The mental health side effects of the pandemic

Stuart Grant

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As the world ventures toward immunity and normalcy or a reasonable facsimile thereof, we are frequently hit with statistical milestones. Numbers of cases, doses, Covid deaths, outbreaks and vaccines scroll across our TVs and computer screens. From this we are to brace for prolonged restrictions or entertain hopes of a return to social interaction.

There is much political finger pointing in ever country in an attempt to score points. We hear that incumbent politicians and parties have dropped the ball, endangering lives which can only be saved by voting in the opposition candidate. Public Health authorities implore us to stay home and avoid non-essential social contact.

What isn’t being tabulated publicly is the cumulative effect on our mental health. As surely as there were those in our families, communities and workplaces who struggled in normal times, we don’t need a degree in psychiatry to know that our most vulnerable have escalated mental health risk in this pandemic.

Little by little, case by case, sector by sector, country by country, stories are coming forth about those for whom the isolation became too much to go on living. It is most distressing to hear of children and teens exhibiting signs of serious mental illness and capacity for self harm. Much healthy child development hinges on social connections and the current cohort of school aged kids is being deprived.

The heart wrenching story of Hayden Hunstable in Aledo, Texas serves as a stark reminder. In distress at being unable to connect with his friends online after his computer monitor failed, twelve year old Hayden took his own life. He was found by his sister and father who were unable to revive him.

The Cruise ship industry employs young adults charged with the task of providing cheerful journeys for vacationers. As Covid 19 hit, cruise ships with infected passengers and crew were left unable to dock, in some cases waiting weeks for clearance before allowing passengers to disembark. As this unfolded, cruise line workers were effectively becalmed at sea.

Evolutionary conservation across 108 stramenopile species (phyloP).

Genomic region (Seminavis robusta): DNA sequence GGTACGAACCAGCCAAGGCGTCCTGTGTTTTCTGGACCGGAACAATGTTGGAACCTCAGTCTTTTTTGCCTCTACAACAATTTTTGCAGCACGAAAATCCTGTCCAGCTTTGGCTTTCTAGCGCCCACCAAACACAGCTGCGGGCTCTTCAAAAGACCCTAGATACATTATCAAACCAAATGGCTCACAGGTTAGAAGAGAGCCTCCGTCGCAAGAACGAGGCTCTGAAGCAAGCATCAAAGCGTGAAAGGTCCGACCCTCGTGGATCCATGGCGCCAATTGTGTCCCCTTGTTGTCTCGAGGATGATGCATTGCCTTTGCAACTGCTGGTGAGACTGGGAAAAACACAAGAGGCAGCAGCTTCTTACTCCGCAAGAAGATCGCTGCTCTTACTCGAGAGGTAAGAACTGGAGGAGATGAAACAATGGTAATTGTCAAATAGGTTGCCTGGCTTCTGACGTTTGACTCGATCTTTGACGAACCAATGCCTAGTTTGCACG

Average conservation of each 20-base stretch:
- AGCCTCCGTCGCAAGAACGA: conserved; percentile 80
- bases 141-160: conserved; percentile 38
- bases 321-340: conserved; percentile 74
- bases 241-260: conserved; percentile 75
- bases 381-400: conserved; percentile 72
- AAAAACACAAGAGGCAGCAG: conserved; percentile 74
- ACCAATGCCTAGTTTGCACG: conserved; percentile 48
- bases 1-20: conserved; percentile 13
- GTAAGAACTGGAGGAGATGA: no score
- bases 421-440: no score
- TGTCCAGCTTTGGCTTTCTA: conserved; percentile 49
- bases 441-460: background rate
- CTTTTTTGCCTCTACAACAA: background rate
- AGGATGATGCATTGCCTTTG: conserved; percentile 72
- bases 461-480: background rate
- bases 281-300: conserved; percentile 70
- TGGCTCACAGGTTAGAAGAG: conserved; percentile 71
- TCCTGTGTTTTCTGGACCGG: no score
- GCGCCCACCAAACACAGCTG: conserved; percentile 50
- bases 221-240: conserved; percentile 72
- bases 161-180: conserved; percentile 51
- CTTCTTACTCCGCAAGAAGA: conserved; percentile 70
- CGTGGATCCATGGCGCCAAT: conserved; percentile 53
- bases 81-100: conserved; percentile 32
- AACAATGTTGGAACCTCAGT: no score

Cruise workers were confined to their living quarters for social distancing purposes while waiting to reunite with families. The repatriation process experienced delay after delay. For some, the wait and uncertainty over their health and isolation were too much to bear. Several cruise worker lives ended in acts of self harm. These were largely young workers from all corners of the globe in the prime of their lives.

The UK and Japan have created government positions entitled “Minister of Loneliness”. Leading nations now see social isolation as a major public health hazard. Japan’s suicide rate increased seventy per cent in 2020. Suicide was already at crisis levels in Japan before the pandemic and was the leading cause of death in men aged 20–44 and women aged 15 to 34.

It is not for me as a medically untrained citizen to question the decisions of public health authorities. I believe nation states are flying by the seat of their pants and that there really is no road map for managing a pandemic. Piling on with criticism won’t be constructive. The resulting mental illness from social isolation, however, does not require a vaccine.

We rarely know if someone is at risk of self harm until it’s too late. While there has been great progress in removing the stigma around mental health, Covid 19 has us all mentally and emotionally akilter. Those who were already vulnerable going into the pandemic have had their suffering intensified.

But the longer the social restrictions go on, the longer we are without the social proof we get from our daily interactions that validate our self worth. These cumulative confidences, habits and victories have not been formed yet in our children. For our most vulnerable adults, they may never have formed properly.

There’s a reason prisons use solitary confinement as punishment. It imposes harsh emotional and psychological penalties and eventually leads to serious mental illness. There is not one of us who is not experiencing something along this continuum now.

We have yet to feel the full economic effects of Covid 19. A wave of job losses and bankruptcies could exacerbate our already fragile well being. If the pandemic continues and lockdowns are re-imposed, the mental health risk will eventually outweigh the risk of Covid 19 for much of the population. I hope our leaders and public health authorities factor this into their decision making.

If you or someone you know is having suicidal thoughts, please contact local emergency services, a mental health professional in your area or use these resources to get help:

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